Before you know your goal, you should know your cholesterol numbers. And the only way to know your cholesterol numbers is for your doctor to do a blood test. The National Cholesterol Education Program (NCEP) recommends that all adults aged 20 years and older have their cholesterol levels checked at least every 5 years.
Your total cholesterol level is a measure of all the cholesterol in your blood, including LDL (bad) cholesterol and HDL (good) cholesterol. Your doctor may choose to focus on your LDL (bad) cholesterol rather than total cholesterol because it is considered a better measure of heart disease risk.
LDL (bad) cholesterol
The higher your LDL (bad) cholesterol number, the greater your risk of developing heart disease. That’s because too much LDL (bad) cholesterol in your bloodstream can build up in your arteries increasing your risk of heart disease.
Take a look at the charts below. They will give you an idea of what your cholesterol levels mean.
|Total Cholesterol Level (mg/dL)||Category|
|Less than 200||Desirable|
|240 and above||High|
|LDL Cholesterol Level (mg/dL)||LDL Cholesterol Category|
|Less than 100||Optimal|
|100–129||Near optimal/above optimal|
|190 and above||Very high|
Source: The National Cholesterol Education Program (NCEP).
What is my LDL goal?
Your doctor will determine the LDL (bad) cholesterol level that is right for you, based on your risk of developing heart disease. Find out from your doctor what your cholesterol numbers mean so you can work together to manage your cholesterol.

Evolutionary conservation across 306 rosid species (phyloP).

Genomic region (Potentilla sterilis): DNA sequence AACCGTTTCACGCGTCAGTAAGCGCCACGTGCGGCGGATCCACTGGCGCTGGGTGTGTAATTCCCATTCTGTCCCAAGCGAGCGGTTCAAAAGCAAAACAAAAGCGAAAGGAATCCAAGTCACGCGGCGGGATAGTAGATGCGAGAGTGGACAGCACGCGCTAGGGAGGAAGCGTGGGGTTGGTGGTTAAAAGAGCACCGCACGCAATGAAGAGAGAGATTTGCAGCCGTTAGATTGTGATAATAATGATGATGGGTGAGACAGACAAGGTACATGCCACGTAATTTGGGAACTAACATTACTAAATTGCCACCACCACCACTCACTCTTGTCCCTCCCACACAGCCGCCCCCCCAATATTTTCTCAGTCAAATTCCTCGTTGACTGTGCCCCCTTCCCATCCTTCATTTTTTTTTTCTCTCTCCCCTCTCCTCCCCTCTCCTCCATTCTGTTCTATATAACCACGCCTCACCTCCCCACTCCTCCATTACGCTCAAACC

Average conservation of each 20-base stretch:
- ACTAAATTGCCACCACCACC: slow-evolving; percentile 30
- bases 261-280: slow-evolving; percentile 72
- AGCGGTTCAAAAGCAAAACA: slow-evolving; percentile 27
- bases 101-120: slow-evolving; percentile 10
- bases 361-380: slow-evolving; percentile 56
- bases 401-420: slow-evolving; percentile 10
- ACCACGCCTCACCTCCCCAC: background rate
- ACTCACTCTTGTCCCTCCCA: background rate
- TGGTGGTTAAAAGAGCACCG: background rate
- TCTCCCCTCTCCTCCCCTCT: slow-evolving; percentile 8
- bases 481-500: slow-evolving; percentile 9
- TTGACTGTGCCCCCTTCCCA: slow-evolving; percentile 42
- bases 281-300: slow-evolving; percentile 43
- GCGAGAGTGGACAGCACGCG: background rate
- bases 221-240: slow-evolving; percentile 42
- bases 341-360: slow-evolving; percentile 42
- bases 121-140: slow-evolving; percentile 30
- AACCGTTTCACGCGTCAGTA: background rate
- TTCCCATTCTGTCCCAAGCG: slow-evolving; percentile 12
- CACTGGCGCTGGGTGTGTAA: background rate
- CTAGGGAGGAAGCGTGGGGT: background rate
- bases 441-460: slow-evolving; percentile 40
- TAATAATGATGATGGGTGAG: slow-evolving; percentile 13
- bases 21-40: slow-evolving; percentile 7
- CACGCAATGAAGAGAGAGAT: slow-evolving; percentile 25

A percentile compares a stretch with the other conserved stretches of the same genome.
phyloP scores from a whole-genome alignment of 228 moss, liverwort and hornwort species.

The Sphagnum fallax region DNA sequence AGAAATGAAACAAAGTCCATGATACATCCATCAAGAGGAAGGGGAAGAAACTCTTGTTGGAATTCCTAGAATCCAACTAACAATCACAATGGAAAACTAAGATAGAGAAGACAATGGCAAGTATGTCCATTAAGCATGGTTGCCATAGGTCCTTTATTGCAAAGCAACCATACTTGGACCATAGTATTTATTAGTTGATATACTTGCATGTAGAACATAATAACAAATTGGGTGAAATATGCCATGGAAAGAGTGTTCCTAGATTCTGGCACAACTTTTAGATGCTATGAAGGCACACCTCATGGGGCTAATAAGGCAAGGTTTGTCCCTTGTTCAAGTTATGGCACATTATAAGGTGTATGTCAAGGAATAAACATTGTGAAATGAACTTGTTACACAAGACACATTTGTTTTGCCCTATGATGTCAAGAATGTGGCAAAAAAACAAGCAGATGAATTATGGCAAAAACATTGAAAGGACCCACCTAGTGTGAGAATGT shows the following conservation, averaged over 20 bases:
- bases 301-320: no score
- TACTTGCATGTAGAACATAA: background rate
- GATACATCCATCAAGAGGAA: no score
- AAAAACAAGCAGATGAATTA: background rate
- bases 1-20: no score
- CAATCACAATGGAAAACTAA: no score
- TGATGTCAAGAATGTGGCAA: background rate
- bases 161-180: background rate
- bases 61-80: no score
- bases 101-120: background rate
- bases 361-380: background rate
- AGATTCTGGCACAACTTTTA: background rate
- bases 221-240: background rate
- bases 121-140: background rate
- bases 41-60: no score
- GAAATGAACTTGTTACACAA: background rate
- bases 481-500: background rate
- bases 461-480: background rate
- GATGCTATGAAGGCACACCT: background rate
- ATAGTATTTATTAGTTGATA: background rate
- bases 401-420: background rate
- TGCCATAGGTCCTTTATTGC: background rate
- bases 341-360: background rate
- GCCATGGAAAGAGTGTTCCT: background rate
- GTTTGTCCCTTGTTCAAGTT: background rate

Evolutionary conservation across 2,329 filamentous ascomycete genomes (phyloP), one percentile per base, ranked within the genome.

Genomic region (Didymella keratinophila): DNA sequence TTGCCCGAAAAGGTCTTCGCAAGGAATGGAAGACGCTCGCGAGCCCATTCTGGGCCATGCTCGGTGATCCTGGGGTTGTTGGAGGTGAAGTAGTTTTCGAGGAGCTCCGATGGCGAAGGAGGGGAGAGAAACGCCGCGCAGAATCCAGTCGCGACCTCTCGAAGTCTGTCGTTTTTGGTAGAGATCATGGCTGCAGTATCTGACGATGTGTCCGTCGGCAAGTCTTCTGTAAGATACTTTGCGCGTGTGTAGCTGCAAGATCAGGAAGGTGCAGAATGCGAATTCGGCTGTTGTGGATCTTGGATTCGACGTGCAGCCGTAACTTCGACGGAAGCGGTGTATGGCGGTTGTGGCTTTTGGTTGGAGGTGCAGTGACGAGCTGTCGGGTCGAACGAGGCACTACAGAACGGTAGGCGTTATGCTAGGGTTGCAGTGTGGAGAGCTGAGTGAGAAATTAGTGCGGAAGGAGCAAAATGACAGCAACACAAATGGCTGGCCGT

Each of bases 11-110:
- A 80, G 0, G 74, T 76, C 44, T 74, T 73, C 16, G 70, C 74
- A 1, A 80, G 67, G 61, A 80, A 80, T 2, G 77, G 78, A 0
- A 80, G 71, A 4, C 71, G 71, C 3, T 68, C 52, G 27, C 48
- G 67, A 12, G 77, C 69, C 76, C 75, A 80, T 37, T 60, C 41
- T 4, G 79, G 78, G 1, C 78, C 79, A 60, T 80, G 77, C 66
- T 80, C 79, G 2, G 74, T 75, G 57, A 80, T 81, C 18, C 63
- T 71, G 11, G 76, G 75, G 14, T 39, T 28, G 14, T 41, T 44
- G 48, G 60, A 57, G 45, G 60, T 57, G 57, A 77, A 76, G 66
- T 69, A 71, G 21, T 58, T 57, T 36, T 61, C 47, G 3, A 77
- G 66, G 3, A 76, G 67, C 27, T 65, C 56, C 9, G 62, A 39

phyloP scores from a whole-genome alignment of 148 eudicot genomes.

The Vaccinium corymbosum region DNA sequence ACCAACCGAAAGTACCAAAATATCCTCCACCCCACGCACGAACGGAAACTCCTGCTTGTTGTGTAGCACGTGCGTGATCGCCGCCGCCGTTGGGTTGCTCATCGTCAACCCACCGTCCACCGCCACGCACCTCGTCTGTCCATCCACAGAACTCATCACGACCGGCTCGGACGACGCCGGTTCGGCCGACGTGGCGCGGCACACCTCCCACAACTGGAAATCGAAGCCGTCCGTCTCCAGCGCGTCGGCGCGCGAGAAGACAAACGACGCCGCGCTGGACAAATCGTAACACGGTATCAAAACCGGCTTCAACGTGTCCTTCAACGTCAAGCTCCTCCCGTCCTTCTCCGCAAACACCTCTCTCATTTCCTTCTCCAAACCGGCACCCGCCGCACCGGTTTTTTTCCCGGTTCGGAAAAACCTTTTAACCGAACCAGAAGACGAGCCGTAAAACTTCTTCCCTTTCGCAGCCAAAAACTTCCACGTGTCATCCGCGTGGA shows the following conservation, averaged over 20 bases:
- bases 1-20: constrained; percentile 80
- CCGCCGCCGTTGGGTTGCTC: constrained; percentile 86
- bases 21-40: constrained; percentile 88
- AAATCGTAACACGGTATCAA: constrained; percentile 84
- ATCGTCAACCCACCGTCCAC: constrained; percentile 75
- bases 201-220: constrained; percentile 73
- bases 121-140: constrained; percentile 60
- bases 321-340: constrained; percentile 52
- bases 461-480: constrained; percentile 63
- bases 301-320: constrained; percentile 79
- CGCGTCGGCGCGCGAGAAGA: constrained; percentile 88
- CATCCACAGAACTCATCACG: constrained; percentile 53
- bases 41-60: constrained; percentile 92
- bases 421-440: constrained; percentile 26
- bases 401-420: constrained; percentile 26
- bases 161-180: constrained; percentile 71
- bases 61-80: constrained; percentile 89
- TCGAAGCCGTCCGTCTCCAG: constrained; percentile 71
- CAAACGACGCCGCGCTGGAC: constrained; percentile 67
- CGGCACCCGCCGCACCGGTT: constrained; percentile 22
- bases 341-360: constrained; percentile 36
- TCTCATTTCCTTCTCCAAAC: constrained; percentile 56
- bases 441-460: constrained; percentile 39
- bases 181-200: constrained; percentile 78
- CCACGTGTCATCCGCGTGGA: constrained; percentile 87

Talk to your doctor to see if a cholesterol medicine like ZETIA can help you reach your LDL (bad) cholesterol goal.
Unlike some statins, ZETIA has not been shown to prevent heart disease or heart attacks.
Important Risk Information
About ZETIA (ezetimibe)
ZETIA is a prescription medicine and should not be taken by people who are allergic to any of its ingredients. ZETIA can be taken alone or with a statin. Statins should not be taken by women who are nursing or pregnant or who may become pregnant, or by anyone with liver problems. If you have ever had liver problems or are pregnant or nursing, your doctor will decide if ZETIA alone is right for you. Your doctor may do blood tests to check your liver before you start taking ZETIA with a statin and during treatment.
Unexplained muscle pain or weakness could be a sign of a rare but serious side effect and should be reported to your doctor right away. In clinical studies, patients reported few side effects while taking ZETIA. These included diarrhea, joint pains, and tiredness.